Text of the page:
The Wild, Wild South: How a handful of South American countries are reshaping guiding and avalanche safety

TJ David reshapes turns on Ecuador’s Cotopaxi (19,347 ft.) [Photo] Adam Moszynski

In fall 2012, three Ecuadorians fell to their death while attempting to climb Illiniza Sur (17,267 ft.), the country’s sixth-tallest peak and an internationally lauded climb. The tragedy kicked off a larger conversation throughout Ecuador on mountain regulations, and by November of the same year, Ecuador had passed legislation mandating guides for anyone climbing within their national parks. Since then, projects and conversations on mountain and avalanche safety have sprung up across the continent, reshaping the way residents and visitors think about managing risk in the mountains.

Before Ecuador launched their guiding legislation, they had already taken measures to organize their guides on a national level. In 1990, Ecuador established the Asociación Ecuatorania de Guías de Montaña (ASEGUIM), their national mountain guides association, which gained official legal status in 1993. Similarly in Peru, the Casa de Guías, or House of Guides, has served as a national guiding organization since the 1980s.

“It’s a huge organization. You go in, tell them what you want to do, and they get you a guide, cooks and porters,” TJ David says of the Peruvian nonprofit. “It’s pretty regulated.” Over the past two years, David has traveled to both Peru and Ecuador as part of baselayer company Corbeaux Clothing’s campaign to donate apparel to guiding associations. In both locations, David’s hired guides for climbing and skiing missions.

Sunrise on Chimborazo (20,564 ft.), Ecuador’s highest peak, from the flanks of Antisana (18,714 ft.). [Photo] Steve Ogle

One distinction between the two country’s organizations, David notes, is the certification emphasis. “[Casa de Guías] aren’t certifying people to guide clients,” he says. “They’re forming a group to help give cooks and porters access to gear, work and a fair wage.” ASEGUIM, on the other hand, currently has 64 nationally certified mountain guides, with 16 more in the process of attaining guide status.

That emphasis on certification, and on overall avalanche education, is relatively new for much of South America, says Greg Shaffran, an avalanche instructor and guide for Aspen Expeditions who has spent the past three summers in Chile and, last season, began teaching avalanche courses in Ushuaia, Farellones, Laguna Del Maule and Chillán. “I can attest to how new the theme of avalanche education is,” he says. “The first formal avalanche classes weren’t taught here until 2011, and this year is the first time they are hosting a professional level course [AIARE Level 3] here in South America.”

Shaffran attributes the rising interest to a few factors, including new gear that makes backcountry access easier and more enjoyable; a stagnation in resort development, lifts and grooming; and an abundance of inspiring terrain. But despite a growing population looking to head off piste, Shaffran notes that there is still some missing groundwork for managing risk. “There are no avalanche centers to issue bulletins and compile and share public observations,” he says. “And there are no—or very few and not publicly accessible—weather stations. These combined facts make it very hard for people to get an accurate picture of what is happening with the snow over terrain.”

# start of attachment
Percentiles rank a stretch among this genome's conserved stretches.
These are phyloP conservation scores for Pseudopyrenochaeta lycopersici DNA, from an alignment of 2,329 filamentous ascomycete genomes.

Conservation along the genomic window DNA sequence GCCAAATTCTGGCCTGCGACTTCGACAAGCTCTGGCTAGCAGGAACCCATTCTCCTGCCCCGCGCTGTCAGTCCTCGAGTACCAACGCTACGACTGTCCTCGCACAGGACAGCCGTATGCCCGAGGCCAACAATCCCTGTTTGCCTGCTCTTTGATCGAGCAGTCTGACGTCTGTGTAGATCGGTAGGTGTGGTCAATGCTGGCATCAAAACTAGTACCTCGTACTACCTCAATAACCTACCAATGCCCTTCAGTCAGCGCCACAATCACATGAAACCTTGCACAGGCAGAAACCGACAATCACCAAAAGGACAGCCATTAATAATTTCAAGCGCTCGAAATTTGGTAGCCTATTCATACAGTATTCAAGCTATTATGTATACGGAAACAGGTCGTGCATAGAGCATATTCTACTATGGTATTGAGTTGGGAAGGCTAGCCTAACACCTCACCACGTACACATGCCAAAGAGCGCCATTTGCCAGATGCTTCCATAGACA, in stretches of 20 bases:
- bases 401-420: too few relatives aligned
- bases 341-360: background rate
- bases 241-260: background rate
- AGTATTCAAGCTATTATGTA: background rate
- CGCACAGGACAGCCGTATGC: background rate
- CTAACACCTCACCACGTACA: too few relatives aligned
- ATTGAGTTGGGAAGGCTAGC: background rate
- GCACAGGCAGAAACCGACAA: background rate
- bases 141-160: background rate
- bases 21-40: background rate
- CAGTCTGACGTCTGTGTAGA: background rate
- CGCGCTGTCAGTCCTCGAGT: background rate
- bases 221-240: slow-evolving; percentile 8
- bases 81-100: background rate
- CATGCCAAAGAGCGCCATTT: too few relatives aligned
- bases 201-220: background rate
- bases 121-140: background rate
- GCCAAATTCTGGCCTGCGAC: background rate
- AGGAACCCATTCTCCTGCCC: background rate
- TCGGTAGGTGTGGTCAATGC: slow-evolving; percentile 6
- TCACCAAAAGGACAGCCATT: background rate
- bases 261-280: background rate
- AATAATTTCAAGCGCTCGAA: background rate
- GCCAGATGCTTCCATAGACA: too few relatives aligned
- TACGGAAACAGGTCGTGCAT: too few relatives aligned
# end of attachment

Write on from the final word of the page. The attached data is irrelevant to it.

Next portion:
While it may be some time before those public bulletins are available, the South American Beacon Project, founded in 2010 by Alex Taran, is doing its part to increase avalanche knowledge and awareness. The SABP is a two-part scheme; firstly, they look to supply rescue organizations and personnel with up-to-date avalanche and rescue equipment, and secondly, they offer training to those they supply equipment to, as well as to the general public.

“We want people talking about things that go on during the winter, because they never were before,” says Taran. “Before, when there was an accident, they wanted someone to blame, so no one would talk about it. Now, people are starting to talk about avalanches, realizing that it is an opportunity to learn and share this knowledge and experience with other people.”

Chilean skiers are also taking advantage of apps and websites that cater to sharing information, Shaffran has found. “People are sharing observations via WhatsApp and Facebook groups, and I can see some informal bulletins starting to pop up spontaneously and naturally,” he says. “I also think many students here have a very good grasp of weather, what effects it has on the snow over terrain and an eagerness to learn more.”

Given the progress and established legislation for mountain safety, Shaffran is hopeful for the future of South America’s avalanche education. “One of the things I’m particularly excited about, being here at this time, is that I get to see new instructors, guide services and future forecasters starting to cut their teeth,” he says. “This is an exciting time in South American snow safety—at times it feels like the Wild, Wild West.”

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